What this means for chimpanzee cases in New York State
December 22, 2014: An Argentine appellate court has ruled that an orangutan named Sandra, who is on display at the Buenos Aires Zoo, is entitled to the right to habeas corpus.
In a 2-to-1 decision the court stated that the decision rests on a dynamic interpretation of Argentine’s habeas corpus statute.
The decision makes clear that nonhuman animals can bear rights and one of these rights is habeas corpus.
This decision sets a new precedent. And while it does not directly determine how judges may rule in a court in the United States, it certainly constitutes "persuasive authority" in how judges view similar cases.
How this will affect chimpanzee cases in New York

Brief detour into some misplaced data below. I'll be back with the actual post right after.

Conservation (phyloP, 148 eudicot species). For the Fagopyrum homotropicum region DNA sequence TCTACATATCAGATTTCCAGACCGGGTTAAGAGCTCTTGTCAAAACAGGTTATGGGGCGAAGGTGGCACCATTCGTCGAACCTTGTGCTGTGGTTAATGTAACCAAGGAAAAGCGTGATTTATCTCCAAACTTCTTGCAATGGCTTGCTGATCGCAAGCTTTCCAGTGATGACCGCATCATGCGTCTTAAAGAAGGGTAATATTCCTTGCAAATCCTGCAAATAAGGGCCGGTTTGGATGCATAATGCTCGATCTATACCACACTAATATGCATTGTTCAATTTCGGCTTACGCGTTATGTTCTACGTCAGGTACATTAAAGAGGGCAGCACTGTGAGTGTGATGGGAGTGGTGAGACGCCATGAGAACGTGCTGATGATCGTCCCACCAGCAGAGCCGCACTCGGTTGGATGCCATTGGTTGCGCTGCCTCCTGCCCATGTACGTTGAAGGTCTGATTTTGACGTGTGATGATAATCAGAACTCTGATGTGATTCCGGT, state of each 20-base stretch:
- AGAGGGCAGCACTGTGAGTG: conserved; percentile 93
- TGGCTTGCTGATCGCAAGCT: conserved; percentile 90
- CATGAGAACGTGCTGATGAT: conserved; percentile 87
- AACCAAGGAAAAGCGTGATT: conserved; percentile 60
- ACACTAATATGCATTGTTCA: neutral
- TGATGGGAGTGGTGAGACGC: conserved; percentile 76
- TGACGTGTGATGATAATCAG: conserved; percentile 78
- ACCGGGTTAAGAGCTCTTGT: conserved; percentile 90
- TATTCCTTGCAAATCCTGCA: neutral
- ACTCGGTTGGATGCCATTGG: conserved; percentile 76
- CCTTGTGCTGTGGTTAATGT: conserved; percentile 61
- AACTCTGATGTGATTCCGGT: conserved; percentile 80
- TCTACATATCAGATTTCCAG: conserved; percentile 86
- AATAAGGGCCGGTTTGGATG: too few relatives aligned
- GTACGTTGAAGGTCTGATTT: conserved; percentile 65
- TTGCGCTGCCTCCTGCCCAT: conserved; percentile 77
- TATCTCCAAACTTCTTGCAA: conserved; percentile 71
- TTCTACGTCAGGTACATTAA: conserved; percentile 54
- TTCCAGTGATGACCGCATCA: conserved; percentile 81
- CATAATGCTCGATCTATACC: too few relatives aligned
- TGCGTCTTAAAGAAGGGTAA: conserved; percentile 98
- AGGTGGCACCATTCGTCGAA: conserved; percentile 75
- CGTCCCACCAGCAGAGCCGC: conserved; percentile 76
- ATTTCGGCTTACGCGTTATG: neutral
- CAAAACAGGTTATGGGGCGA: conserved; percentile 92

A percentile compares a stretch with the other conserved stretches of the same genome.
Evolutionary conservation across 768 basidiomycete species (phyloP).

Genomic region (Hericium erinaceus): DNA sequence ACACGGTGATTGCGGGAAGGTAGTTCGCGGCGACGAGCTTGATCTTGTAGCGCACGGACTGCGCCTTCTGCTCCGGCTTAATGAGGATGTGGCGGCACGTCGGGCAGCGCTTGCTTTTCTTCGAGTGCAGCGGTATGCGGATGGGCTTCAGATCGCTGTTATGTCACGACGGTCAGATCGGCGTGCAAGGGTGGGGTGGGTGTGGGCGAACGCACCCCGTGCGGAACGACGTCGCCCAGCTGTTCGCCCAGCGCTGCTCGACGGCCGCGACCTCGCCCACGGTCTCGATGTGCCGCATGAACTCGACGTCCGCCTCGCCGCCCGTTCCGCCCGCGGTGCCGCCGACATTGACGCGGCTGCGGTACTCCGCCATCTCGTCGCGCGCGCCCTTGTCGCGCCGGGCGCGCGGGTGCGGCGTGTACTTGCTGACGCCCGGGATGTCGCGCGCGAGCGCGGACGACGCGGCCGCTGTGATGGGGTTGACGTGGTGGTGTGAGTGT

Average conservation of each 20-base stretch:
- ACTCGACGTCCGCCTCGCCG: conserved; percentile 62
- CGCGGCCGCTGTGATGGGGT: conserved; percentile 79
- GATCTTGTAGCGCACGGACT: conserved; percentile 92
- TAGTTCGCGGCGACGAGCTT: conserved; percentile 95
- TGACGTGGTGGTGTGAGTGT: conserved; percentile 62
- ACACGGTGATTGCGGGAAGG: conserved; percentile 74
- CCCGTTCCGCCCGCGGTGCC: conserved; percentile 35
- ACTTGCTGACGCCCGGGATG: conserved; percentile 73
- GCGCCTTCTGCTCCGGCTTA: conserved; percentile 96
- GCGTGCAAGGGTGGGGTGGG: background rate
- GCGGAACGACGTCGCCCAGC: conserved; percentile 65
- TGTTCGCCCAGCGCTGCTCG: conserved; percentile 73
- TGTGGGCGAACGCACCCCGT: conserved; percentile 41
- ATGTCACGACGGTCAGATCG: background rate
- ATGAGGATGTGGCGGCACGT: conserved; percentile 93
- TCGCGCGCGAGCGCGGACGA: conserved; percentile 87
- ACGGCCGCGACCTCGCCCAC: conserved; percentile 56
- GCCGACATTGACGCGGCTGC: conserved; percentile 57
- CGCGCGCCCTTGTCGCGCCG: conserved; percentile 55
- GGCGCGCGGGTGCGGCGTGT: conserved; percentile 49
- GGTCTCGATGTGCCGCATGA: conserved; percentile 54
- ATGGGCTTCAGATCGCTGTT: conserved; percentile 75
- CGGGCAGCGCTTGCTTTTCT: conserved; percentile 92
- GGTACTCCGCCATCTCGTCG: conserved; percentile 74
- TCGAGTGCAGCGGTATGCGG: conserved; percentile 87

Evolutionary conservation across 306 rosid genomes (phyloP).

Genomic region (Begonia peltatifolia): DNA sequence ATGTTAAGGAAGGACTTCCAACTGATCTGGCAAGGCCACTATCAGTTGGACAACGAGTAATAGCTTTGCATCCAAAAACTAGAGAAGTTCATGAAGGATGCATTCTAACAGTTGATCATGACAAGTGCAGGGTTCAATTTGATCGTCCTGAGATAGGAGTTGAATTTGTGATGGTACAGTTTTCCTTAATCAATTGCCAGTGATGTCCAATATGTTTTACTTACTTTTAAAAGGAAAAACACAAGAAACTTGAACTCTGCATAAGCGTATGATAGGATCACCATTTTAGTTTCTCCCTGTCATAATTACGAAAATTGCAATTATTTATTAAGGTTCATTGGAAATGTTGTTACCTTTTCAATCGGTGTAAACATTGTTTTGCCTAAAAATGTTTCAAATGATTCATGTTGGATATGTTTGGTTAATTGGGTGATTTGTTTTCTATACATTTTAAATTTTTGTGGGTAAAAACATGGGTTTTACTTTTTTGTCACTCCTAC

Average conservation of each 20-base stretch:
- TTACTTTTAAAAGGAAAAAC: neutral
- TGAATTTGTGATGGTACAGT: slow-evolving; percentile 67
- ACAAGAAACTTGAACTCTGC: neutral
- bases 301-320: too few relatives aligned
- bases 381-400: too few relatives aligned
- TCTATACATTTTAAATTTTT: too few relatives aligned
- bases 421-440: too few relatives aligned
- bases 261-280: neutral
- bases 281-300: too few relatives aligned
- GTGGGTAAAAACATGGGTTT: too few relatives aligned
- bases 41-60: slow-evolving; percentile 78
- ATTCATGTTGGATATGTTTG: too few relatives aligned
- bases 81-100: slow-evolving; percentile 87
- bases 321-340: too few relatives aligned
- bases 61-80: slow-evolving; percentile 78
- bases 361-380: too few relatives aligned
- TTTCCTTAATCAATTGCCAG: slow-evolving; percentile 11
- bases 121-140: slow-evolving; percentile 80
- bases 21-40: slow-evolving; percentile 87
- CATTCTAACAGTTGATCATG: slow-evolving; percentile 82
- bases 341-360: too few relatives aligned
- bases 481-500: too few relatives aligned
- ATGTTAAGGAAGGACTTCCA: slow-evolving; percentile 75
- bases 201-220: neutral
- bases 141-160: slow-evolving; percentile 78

- In Tommy’s case, an intermediate appellate court recently refused to grant Tommy a writ of habeas corpus, in part because a court had never done so before.
Now a court has indeed so ruled.
- The court in Tommy’s case also argued that a plaintiff has to be able to bear duties and responsibilities in order to be granted a right of any kind.
The decision of the Argentine court has no mention of animals needing to have the capacity for duties in order to have rights.
The Nonhuman Rights Project will be bringing this ruling to the attention of the New York courts since we are currently seeking permission to appeal Tommy’s case to New York’s highest court and are also awaiting a decision from the intermediate appellate court in Kiko’s case.
"We intend to bring the Argentine case to the attention of the New York appellate courts immediately as we believe it will assist the courts in reaching a similar conclusion for our chimpanzee plaintiffs," said Steven M. Wise, President of the Nonhuman Rights Project.
The decision has important implications in that, for the first time, a court has ruled that a cognitively complex, autonomous, nonhuman animal – in this case an orangutan who, like our chimpanzee plaintiffs, is a great ape – has a right to habeas corpus.